My brother Conor and I were honored to speak at the 50th anniversary of the Poor People’s Campaign this weekend in Mississippi. We were humbled to march and carry on the ideals of the Civil Rights movement and the leaders who shaped it, including Dr. Martin Luther King, my grandfather RFK, and my great uncle JFK, who said “I believe that, as long as there is plenty, poverty is evil.” We met James Meredith, the first black student admitted to the then segregated University of Mississippi. The battle to get Mr. Meredith into Ole Miss was the last great battle of the Civil War. It required my Great Uncle and 16,000 troops to get one student to register for school. For 24 hours they fought 3000 bigots armed with chains and axe handles. Over 300 people were injured and 3 people died.
Later, my grandfather flew to Ole Miss for commencement, with considerable trepidation. As his tiny plane descended into Oxford in the middle of a violent thunderstorm, he told my grandmother he felt like a “chicken going into the fox house”. Though this time he was greeted by one of the most enthusiastic and largest crowds in the history of the state.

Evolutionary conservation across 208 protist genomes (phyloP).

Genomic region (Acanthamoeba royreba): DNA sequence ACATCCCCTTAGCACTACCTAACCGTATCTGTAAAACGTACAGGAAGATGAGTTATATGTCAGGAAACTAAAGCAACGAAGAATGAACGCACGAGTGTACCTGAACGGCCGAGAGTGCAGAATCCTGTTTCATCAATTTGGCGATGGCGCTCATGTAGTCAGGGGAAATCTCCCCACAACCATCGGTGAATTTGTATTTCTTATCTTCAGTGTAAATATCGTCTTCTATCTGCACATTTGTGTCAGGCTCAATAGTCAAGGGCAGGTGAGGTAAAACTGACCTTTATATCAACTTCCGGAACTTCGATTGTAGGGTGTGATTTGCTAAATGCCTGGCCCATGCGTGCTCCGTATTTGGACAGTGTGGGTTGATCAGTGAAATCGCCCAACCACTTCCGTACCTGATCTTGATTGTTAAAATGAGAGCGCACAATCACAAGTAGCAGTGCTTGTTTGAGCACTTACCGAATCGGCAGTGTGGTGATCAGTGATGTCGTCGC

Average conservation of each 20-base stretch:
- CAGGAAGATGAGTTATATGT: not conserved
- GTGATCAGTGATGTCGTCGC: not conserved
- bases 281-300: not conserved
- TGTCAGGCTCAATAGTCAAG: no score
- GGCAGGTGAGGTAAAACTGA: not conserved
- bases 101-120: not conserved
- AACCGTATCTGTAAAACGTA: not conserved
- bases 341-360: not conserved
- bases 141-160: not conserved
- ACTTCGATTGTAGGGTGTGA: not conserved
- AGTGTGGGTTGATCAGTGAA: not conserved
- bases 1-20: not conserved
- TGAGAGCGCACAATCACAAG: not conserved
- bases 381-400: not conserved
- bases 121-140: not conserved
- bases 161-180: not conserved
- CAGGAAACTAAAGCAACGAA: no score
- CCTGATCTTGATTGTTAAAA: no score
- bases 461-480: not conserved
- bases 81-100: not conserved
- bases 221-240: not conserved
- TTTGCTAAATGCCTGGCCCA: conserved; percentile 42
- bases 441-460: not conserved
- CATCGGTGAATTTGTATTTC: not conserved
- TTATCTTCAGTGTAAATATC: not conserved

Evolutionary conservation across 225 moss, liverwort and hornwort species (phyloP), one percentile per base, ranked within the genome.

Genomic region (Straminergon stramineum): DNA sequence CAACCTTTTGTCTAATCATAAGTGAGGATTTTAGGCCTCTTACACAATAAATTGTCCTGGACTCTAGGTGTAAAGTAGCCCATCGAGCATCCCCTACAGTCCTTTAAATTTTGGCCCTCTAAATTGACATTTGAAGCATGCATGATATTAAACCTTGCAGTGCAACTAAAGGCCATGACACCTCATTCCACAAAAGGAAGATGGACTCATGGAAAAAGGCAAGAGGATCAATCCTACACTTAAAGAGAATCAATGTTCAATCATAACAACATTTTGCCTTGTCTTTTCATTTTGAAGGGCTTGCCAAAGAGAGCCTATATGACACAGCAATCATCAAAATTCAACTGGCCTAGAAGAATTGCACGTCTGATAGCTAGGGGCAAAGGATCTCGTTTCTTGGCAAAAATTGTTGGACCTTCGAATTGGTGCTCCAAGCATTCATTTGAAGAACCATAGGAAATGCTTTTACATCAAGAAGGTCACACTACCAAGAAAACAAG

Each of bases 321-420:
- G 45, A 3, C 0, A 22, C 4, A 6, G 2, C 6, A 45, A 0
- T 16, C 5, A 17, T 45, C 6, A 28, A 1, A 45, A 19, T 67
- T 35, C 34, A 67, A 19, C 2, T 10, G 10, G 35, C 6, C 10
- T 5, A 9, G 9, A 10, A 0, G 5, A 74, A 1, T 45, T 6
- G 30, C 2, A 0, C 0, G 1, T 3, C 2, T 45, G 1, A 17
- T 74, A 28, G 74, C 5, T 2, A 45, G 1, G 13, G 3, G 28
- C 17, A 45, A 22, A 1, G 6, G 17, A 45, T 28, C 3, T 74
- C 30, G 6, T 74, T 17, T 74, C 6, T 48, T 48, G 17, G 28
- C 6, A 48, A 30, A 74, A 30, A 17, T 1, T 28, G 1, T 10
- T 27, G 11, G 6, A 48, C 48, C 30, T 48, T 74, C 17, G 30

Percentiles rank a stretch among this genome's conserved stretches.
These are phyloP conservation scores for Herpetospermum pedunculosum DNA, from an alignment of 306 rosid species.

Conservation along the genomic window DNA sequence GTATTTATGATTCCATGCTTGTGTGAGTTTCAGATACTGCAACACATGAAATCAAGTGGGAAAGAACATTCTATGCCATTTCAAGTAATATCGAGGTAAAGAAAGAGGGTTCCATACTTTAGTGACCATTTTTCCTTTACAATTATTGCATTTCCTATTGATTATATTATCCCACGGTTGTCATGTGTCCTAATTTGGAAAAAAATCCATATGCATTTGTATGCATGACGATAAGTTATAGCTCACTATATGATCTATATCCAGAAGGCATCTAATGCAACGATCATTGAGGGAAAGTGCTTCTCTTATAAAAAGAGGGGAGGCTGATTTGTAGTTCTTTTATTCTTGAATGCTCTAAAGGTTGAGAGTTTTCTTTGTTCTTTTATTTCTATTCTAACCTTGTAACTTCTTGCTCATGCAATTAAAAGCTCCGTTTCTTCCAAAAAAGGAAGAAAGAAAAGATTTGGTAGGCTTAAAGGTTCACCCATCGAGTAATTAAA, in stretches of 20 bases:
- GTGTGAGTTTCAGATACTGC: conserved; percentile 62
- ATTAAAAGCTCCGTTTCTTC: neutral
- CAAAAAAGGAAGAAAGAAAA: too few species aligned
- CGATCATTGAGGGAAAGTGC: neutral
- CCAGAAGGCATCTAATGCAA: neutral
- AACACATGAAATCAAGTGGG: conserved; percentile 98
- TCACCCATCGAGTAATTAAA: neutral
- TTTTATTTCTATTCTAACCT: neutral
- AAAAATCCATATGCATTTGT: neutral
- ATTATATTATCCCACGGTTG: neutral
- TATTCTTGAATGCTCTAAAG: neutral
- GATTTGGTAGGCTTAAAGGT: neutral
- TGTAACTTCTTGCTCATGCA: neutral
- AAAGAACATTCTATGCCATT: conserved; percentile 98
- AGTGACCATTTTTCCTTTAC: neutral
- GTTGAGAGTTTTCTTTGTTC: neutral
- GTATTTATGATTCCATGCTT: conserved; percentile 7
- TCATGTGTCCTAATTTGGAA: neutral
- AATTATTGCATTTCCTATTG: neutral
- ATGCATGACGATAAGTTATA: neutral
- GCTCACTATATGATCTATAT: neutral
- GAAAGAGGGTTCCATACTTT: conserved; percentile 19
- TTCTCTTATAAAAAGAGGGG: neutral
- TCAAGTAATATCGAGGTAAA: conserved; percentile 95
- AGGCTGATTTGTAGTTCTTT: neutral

This is an optimistic message we should all take to heart. Every nation, like every individual, has a darker side and a lighter side. The easiest thing for a politician to do is to appeal to bigotry, self-interest, and false patriotism. The more difficult task, the one that RFK and MLK undertook, is to appeal to our lighter angels, transcending narrow self-interest to live our lives for others.
Grandpa said “Each time a man stands up for an ideal, or acts to improve the lot of others, or strikes out against injustice, he sends forth a tiny ripple of hope, and crossing each other from a million different centers of energy and daring, those ripples build a current that can sweep down the mightiest walls of oppression and resistance.” RFK and MLK resisted the seduction of the notion that we can move forward as a nation without helping our poorest brothers and sisters. As Dr. King said, “There is nothing new about poverty. What is new, however, is that we have the resources to get rid of it.” That was true then and is true today.